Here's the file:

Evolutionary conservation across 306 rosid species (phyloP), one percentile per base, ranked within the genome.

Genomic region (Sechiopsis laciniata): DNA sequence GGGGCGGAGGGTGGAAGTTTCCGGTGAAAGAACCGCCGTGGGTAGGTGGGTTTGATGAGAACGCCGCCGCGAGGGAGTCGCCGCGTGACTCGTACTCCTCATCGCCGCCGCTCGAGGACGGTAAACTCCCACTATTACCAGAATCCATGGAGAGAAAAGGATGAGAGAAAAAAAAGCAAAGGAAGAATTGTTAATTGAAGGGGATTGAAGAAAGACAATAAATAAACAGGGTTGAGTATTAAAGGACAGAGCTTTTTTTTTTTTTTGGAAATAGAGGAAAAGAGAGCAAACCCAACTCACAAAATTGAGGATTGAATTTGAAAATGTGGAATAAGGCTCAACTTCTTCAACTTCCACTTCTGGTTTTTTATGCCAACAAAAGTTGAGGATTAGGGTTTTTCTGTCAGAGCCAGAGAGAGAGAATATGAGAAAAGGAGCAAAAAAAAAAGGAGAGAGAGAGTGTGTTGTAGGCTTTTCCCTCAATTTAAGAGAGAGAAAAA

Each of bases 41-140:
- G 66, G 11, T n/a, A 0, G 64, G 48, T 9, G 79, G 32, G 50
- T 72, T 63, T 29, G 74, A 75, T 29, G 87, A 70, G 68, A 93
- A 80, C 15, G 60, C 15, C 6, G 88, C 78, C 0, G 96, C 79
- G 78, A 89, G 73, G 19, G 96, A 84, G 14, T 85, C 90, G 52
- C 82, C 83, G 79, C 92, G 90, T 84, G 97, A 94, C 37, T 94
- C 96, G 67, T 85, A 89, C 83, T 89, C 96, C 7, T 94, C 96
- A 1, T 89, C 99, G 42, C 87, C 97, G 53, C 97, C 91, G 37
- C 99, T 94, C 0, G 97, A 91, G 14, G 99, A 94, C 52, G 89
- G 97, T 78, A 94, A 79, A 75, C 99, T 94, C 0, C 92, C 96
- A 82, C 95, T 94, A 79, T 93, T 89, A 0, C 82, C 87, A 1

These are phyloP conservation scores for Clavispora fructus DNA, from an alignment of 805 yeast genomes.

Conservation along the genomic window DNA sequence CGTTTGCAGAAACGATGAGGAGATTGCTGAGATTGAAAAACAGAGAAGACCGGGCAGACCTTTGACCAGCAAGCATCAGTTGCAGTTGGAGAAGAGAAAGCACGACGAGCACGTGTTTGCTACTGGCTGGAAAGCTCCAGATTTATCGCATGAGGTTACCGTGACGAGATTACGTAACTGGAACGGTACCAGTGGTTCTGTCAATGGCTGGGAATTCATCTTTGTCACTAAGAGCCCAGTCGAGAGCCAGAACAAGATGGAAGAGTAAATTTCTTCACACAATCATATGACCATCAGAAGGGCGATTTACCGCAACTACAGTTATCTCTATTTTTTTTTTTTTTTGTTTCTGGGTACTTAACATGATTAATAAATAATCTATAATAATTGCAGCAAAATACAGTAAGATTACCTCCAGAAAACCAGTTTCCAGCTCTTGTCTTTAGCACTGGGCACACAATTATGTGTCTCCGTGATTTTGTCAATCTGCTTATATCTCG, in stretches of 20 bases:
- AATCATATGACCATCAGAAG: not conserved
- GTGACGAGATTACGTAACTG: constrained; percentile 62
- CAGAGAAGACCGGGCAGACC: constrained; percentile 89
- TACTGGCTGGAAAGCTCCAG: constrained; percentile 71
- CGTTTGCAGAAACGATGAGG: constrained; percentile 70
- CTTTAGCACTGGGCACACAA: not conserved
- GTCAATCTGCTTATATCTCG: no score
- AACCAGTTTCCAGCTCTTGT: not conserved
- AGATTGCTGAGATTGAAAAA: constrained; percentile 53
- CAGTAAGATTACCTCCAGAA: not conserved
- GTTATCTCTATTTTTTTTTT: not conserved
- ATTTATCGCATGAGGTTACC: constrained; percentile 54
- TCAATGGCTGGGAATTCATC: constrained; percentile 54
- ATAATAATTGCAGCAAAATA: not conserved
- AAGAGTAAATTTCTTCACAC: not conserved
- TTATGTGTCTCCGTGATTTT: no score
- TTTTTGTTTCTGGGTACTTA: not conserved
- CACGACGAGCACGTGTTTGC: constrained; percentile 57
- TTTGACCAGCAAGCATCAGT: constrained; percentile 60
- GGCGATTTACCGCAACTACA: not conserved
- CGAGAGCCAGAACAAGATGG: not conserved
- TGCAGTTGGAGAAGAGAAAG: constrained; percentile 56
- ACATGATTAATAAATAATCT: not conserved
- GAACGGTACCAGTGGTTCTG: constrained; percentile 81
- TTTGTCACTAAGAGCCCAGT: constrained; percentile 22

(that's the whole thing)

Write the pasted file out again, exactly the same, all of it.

Evolutionary conservation across 306 rosid species (phyloP), one percentile per base, ranked within the genome.

Genomic region (Sechiopsis laciniata): DNA sequence GGGGCGGAGGGTGGAAGTTTCCGGTGAAAGAACCGCCGTGGGTAGGTGGGTTTGATGAGAACGCCGCCGCGAGGGAGTCGCCGCGTGACTCGTACTCCTCATCGCCGCCGCTCGAGGACGGTAAACTCCCACTATTACCAGAATCCATGGAGAGAAAAGGATGAGAGAAAAAAAAGCAAAGGAAGAATTGTTAATTGAAGGGGATTGAAGAAAGACAATAAATAAACAGGGTTGAGTATTAAAGGACAGAGCTTTTTTTTTTTTTTGGAAATAGAGGAAAAGAGAGCAAACCCAACTCACAAAATTGAGGATTGAATTTGAAAATGTGGAATAAGGCTCAACTTCTTCAACTTCCACTTCTGGTTTTTTATGCCAACAAAAGTTGAGGATTAGGGTTTTTCTGTCAGAGCCAGAGAGAGAGAATATGAGAAAAGGAGCAAAAAAAAAAGGAGAGAGAGAGTGTGTTGTAGGCTTTTCCCTCAATTTAAGAGAGAGAAAAA

Each of bases 41-140:
- G 66, G 11, T n/a, A 0, G 64, G 48, T 9, G 79, G 32, G 50
- T 72, T 63, T 29, G 74, A 75, T 29, G 87, A 70, G 68, A 93
- A 80, C 15, G 60, C 15, C 6, G 88, C 78, C 0, G 96, C 79
- G 78, A 89, G 73, G 19, G 96, A 84, G 14, T 85, C 90, G 52
- C 82, C 83, G 79, C 92, G 90, T 84, G 97, A 94, C 37, T 94
- C 96, G 67, T 85, A 89, C 83, T 89, C 96, C 7, T 94, C 96
- A 1, T 89, C 99, G 42, C 87, C 97, G 53, C 97, C 91, G 37
- C 99, T 94, C 0, G 97, A 91, G 14, G 99, A 94, C 52, G 89
- G 97, T 78, A 94, A 79, A 75, C 99, T 94, C 0, C 92, C 96
- A 82, C 95, T 94, A 79, T 93, T 89, A 0, C 82, C 87, A 1

These are phyloP conservation scores for Clavispora fructus DNA, from an alignment of 805 yeast genomes.

Conservation along the genomic window DNA sequence CGTTTGCAGAAACGATGAGGAGATTGCTGAGATTGAAAAACAGAGAAGACCGGGCAGACCTTTGACCAGCAAGCATCAGTTGCAGTTGGAGAAGAGAAAGCACGACGAGCACGTGTTTGCTACTGGCTGGAAAGCTCCAGATTTATCGCATGAGGTTACCGTGACGAGATTACGTAACTGGAACGGTACCAGTGGTTCTGTCAATGGCTGGGAATTCATCTTTGTCACTAAGAGCCCAGTCGAGAGCCAGAACAAGATGGAAGAGTAAATTTCTTCACACAATCATATGACCATCAGAAGGGCGATTTACCGCAACTACAGTTATCTCTATTTTTTTTTTTTTTTGTTTCTGGGTACTTAACATGATTAATAAATAATCTATAATAATTGCAGCAAAATACAGTAAGATTACCTCCAGAAAACCAGTTTCCAGCTCTTGTCTTTAGCACTGGGCACACAATTATGTGTCTCCGTGATTTTGTCAATCTGCTTATATCTCG, in stretches of 20 bases:
- AATCATATGACCATCAGAAG: not conserved
- GTGACGAGATTACGTAACTG: constrained; percentile 62
- CAGAGAAGACCGGGCAGACC: constrained; percentile 89
- TACTGGCTGGAAAGCTCCAG: constrained; percentile 71
- CGTTTGCAGAAACGATGAGG: constrained; percentile 70
- CTTTAGCACTGGGCACACAA: not conserved
- GTCAATCTGCTTATATCTCG: no score
- AACCAGTTTCCAGCTCTTGT: not conserved
- AGATTGCTGAGATTGAAAAA: constrained; percentile 53
- CAGTAAGATTACCTCCAGAA: not conserved
- GTTATCTCTATTTTTTTTTT: not conserved
- ATTTATCGCATGAGGTTACC: constrained; percentile 54
- TCAATGGCTGGGAATTCATC: constrained; percentile 54
- ATAATAATTGCAGCAAAATA: not conserved
- AAGAGTAAATTTCTTCACAC: not conserved
- TTATGTGTCTCCGTGATTTT: no score
- TTTTTGTTTCTGGGTACTTA: not conserved
- CACGACGAGCACGTGTTTGC: constrained; percentile 57
- TTTGACCAGCAAGCATCAGT: constrained; percentile 60
- GGCGATTTACCGCAACTACA: not conserved
- CGAGAGCCAGAACAAGATGG: not conserved
- TGCAGTTGGAGAAGAGAAAG: constrained; percentile 56
- ACATGATTAATAAATAATCT: not conserved
- GAACGGTACCAGTGGTTCTG: constrained; percentile 81
- TTTGTCACTAAGAGCCCAGT: constrained; percentile 22